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JAMESTOWN – The changing seasons has brought more birds back to the area, and with them comes a new wave of avian influenza. Local wildlife experts are now taking action to stop the spread.
Leigh Rovegno, Executive Director at the Audubon Community Nature Center says the avian flu was first detected in January, but with warming temperatures it could begin to spread faster.
“An Avian flu, it’s just like a human flu, it comes around every once in a while,” explains Rovegno. “Right now it’s affecting mostly poultry and then wild birds of prey. So it’s carried by a lot of waterfowl birds which are starting to return to the area right now. Which is why we were starting to get a little more concerned as we see the geese coming back and swans and ducks and all those guys that are very likely carriers.”
To decrease the spread, the Cornell Cooperative Extension is recommending stopping activities that cause birds to gather, including pausing all bird feeding and bath filling.
“It’s sort of an extra precaution, because when birds tend to gather, just like people, they can spread a virus more quickly. So for now we’re leaving them down. They have plenty of food to forage for in the wild, so we’re not worried. It’s really more for our own personal enjoyment to see them. They will be perfectly fine on their own for now, and we’re kinda keeping an eye on things as to when we’ll put them back up,” says Rovegno.
The Audubon Community Nature Center has also put up a goose fence along their pond to reduce the possibility of transmission, and have implemented specific protocols for staff and volunteers who work with their birds of prey.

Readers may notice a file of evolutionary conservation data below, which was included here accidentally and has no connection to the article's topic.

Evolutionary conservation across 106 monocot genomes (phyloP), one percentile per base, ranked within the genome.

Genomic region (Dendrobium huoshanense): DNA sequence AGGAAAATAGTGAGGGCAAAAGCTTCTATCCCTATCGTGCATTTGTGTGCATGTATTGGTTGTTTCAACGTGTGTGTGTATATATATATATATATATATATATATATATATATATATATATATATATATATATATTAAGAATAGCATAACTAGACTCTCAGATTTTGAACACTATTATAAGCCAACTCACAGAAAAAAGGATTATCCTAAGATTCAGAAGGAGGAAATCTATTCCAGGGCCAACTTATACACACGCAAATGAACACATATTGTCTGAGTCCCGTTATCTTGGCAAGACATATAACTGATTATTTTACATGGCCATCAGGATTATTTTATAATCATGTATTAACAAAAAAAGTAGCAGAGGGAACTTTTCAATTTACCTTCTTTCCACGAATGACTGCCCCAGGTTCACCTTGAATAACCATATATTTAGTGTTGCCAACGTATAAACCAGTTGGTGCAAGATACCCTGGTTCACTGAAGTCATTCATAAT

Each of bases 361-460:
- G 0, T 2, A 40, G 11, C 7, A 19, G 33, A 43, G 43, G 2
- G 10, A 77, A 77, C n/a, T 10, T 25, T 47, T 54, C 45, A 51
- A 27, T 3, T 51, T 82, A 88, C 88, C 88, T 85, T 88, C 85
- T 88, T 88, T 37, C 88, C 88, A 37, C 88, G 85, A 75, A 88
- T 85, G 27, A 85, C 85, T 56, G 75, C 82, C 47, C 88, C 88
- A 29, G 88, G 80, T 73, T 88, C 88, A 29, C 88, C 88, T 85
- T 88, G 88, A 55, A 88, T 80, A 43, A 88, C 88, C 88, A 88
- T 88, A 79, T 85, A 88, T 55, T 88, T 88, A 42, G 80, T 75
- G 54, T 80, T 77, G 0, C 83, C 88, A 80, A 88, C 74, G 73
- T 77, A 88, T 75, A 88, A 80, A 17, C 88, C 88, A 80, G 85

Those who live near water are encouraged to join this pause, as well as those who have wild turkeys visiting or backyard poultry.
The disease has been identified in over 350 wild birds in 20 states, including New York. It does not affect humans; however, area conservation organizations have said if the virus continues to spread and mutate, that may change.
“We reach a lot of people, so we try to take advantage of that reach and really provide as much education as we can to the public, especially when it comes to something like this that people are nervous about and don’t really have a lot of information on. But we typically focus on those younger kids, so getting them outside. Reminding them that nature is safe, it’s not this terribly terrifying place, and getting them used to climbing around and being out in the woods.”
The conservation organizations also remind us to clean bird feeders regularly (more often during hot, wet weather) with a 1:10 bleach/water solution.
Concerns about dead or sick wild birds can be directed to the Region 9 Department of Environmental Conservation (DEC) office at (716) 851-7010.
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